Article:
The U.S. Supreme Court put another hurdle in the path of class action plaintiffs Monday with a 5-4 ruling that strictly interpreted deadlines for opting out of ongoing securities litigation.
Ruling on the final sitting for its current term, the court said a three-year deadline should govern and prevent later lawsuits in class actions. Justice Anthony Kennedy wrote the majority opinion in California Public Employees’ Retirement System v. ANZ Securities.
“The text, purpose, structure, and history of the statute all disclose the congressional purpose to offer defendants full and final security after three years,” Kennedy wrote.
It was the first class action case in which new Justice Neil Gorsuch participated, and as expected he joined the majority in ruling against plaintiffs.
â–ºRead more: SCOTUS Takes Up Key Timing Question in Securities Suits
The ruling is a win for Paul Clement of Kirkland & Ellis, who argued for ANZ Securities. Tom Goldstein of Goldstein & Russell argued the case for CalPERS.
Daniel Sommers, partner of Cohen Milstein Sellers & Toll, a plaintiffs firm, criticized the decision. “Individual investors will simply have their rights extinguished in cases where their interests were previously protected as they never will be able to navigate the path set by the court today,” Sommers said.
The case before the court stems from the financial crisis of 2008. CalPERS sued the bankrupt Lehman Brothers and ANZ, one of its underwriters, claiming false statements in registration documents. The pension fund had been part of a class action, but it opted out after a settlement was reached.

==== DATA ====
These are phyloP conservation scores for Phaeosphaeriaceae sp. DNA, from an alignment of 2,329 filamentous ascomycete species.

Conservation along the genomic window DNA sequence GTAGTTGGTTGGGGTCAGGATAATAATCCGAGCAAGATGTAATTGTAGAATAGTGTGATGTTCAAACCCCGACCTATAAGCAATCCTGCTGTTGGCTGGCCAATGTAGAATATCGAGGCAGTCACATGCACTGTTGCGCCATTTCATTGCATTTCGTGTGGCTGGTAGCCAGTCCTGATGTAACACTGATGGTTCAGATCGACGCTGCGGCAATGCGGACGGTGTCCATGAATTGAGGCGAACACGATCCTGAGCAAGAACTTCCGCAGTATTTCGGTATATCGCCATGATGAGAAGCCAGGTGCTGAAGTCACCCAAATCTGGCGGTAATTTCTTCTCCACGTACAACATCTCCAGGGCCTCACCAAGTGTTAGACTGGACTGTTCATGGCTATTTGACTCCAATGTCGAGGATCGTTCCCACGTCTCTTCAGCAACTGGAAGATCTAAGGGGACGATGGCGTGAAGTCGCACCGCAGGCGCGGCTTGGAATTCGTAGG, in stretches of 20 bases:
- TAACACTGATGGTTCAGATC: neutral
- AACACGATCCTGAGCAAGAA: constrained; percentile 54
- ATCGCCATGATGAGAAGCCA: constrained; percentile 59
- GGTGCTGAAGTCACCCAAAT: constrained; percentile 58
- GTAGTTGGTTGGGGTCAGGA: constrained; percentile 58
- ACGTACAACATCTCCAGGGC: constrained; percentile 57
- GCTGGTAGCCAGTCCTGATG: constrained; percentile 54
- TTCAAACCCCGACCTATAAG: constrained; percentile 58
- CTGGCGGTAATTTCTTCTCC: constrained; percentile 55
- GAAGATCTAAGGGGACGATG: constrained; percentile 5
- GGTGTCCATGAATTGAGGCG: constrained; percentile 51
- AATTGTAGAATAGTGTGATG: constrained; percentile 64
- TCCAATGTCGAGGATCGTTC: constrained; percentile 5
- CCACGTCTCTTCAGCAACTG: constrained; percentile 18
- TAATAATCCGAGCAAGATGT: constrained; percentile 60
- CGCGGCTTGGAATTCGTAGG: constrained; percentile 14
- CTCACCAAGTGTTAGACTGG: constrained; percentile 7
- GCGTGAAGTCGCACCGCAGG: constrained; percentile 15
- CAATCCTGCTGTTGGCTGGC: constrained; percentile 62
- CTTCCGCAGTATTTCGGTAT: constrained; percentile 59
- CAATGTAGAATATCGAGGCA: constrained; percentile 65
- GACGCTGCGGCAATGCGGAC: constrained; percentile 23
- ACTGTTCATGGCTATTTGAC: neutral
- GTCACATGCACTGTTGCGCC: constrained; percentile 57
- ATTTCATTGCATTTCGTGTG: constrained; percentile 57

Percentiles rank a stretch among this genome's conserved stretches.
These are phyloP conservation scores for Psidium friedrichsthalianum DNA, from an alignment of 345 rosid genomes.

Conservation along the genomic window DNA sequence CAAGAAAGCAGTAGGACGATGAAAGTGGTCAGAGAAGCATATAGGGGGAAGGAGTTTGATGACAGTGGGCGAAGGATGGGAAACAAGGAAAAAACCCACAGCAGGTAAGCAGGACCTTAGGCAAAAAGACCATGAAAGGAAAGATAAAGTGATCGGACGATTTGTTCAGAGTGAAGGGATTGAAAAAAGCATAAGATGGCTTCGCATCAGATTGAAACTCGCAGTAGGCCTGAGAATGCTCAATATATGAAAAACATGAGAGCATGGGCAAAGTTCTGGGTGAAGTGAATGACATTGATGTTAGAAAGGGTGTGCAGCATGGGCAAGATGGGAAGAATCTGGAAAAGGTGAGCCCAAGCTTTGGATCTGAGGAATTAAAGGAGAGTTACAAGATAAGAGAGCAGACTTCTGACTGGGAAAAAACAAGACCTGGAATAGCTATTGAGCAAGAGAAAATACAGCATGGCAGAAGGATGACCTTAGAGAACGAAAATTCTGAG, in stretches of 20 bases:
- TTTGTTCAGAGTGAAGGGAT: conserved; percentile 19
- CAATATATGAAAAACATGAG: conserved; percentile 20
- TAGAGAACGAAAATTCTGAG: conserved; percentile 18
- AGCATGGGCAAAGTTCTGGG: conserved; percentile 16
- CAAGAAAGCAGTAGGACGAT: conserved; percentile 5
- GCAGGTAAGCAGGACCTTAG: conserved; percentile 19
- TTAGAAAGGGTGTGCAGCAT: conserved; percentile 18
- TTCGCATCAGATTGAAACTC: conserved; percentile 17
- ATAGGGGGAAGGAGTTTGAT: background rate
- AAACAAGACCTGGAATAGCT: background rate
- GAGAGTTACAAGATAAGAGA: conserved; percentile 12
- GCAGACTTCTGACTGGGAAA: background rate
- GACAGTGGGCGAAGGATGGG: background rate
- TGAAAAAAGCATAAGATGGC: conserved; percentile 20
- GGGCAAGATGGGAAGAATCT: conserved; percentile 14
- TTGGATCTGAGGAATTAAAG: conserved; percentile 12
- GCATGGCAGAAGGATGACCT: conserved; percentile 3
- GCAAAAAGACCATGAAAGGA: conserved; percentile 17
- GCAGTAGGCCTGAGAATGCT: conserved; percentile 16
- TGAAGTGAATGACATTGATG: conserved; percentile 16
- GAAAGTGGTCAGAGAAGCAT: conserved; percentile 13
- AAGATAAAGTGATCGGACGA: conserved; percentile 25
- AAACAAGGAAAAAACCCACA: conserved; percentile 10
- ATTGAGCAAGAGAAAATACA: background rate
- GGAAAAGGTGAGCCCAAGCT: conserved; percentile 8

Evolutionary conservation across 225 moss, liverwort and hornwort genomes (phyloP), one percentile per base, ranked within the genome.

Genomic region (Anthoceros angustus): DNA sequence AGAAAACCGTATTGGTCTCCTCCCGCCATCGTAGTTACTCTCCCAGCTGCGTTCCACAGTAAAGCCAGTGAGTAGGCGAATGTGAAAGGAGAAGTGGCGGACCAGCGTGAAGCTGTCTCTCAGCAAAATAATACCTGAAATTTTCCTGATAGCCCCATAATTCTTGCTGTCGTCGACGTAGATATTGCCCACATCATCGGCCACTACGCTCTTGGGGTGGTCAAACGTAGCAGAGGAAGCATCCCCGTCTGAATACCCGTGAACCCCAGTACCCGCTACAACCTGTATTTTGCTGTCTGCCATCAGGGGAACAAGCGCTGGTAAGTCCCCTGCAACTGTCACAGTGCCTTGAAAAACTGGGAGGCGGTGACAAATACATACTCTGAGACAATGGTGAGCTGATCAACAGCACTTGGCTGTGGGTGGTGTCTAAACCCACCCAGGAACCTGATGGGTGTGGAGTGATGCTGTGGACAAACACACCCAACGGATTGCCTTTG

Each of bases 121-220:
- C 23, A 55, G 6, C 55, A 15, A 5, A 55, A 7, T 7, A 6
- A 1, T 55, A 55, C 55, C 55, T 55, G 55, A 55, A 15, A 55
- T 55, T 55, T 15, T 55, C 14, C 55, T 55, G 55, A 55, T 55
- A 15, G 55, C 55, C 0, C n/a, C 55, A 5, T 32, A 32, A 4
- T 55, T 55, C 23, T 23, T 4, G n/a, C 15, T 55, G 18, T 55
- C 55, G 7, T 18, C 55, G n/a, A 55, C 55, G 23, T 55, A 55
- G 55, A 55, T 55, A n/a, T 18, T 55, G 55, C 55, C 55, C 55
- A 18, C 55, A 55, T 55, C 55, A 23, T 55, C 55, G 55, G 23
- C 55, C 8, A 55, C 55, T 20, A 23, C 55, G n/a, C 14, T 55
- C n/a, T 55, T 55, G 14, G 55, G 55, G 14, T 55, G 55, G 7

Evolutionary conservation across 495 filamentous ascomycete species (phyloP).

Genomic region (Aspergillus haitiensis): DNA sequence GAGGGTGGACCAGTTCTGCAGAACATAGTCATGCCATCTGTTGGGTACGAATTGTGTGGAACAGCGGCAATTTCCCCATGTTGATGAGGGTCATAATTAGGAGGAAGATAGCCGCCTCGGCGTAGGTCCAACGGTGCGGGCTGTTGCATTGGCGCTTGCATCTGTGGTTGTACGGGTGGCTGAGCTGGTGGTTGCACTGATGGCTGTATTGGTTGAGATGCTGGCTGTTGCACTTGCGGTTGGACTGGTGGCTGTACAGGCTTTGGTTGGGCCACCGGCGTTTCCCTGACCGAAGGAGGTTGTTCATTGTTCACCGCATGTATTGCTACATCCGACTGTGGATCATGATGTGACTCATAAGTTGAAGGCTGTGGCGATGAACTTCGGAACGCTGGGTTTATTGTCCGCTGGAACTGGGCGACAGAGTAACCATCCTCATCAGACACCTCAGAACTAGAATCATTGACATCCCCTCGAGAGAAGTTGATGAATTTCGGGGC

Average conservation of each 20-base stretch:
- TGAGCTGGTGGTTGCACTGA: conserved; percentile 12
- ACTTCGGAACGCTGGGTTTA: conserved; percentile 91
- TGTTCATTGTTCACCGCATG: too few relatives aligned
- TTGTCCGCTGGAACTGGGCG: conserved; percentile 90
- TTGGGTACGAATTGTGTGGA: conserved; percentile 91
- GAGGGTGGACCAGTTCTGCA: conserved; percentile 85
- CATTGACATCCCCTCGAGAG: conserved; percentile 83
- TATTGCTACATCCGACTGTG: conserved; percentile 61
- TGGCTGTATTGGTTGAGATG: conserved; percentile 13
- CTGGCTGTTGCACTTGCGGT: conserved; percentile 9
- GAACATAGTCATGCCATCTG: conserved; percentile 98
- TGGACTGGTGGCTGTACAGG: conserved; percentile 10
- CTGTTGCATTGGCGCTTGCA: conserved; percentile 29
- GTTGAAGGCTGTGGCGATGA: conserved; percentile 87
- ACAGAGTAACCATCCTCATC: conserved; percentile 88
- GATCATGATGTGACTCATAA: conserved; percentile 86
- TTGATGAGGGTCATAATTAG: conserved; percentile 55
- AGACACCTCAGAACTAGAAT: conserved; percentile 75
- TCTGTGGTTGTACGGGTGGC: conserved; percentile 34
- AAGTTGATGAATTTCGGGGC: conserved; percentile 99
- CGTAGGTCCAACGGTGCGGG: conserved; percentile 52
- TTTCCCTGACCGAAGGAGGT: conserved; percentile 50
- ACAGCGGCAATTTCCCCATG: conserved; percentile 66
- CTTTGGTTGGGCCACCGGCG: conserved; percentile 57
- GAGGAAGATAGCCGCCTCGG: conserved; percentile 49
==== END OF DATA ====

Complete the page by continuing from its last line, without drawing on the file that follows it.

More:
The timeline resulted in a conflict between statutory provisions that impose a deadline on when such lawsuits must be filed. The Securities Act of 1933 states that lawsuits cannot be filed more than three years after the securities offering. But citing a 1974 Supreme Court precedent, American Pipe & Construction v. Utah, CalPERS claimed that deadline can be tolled or delayed while class actions are underway.
The U.S. Court of Appeals for the Second Circuit ruled that the three-year deadline could not be put off. But the Second Circuit ruling also said the issue was “ripe for resolution by the Supreme Court” because of a circuit split over the issue. The high court ended up affirming the Second Circuit.
Justice Ruth Bader Ginsburg dissented, arguing that the majority violated due process by making opt-outs more difficult. “I dissent from today’s decision, under which opting out cuts off any chance for recovery,” she wrote. Justices Stephen Breyer, Sonia Sotomayor and Elena Kagan joined the dissent.
The U.S. Chamber of Commerce warned the high court that if the Second Circuit were overruled, “the statute of repose in the Securities Act, and presumably any other federal or state statute of repose, may be circumvented by the simple expedient of filing a complaint on behalf of a putative class.” That would expose business defendants to liability long after “they are entitled to peace,” the brief added. William Jay of Goodwin Procter was counsel of record on the brief.
But Public Citizen, in a brief by Scott Nelson, said that imposing a strict “statute of repose” would “significantly impair opt-out rights of absent class members.”
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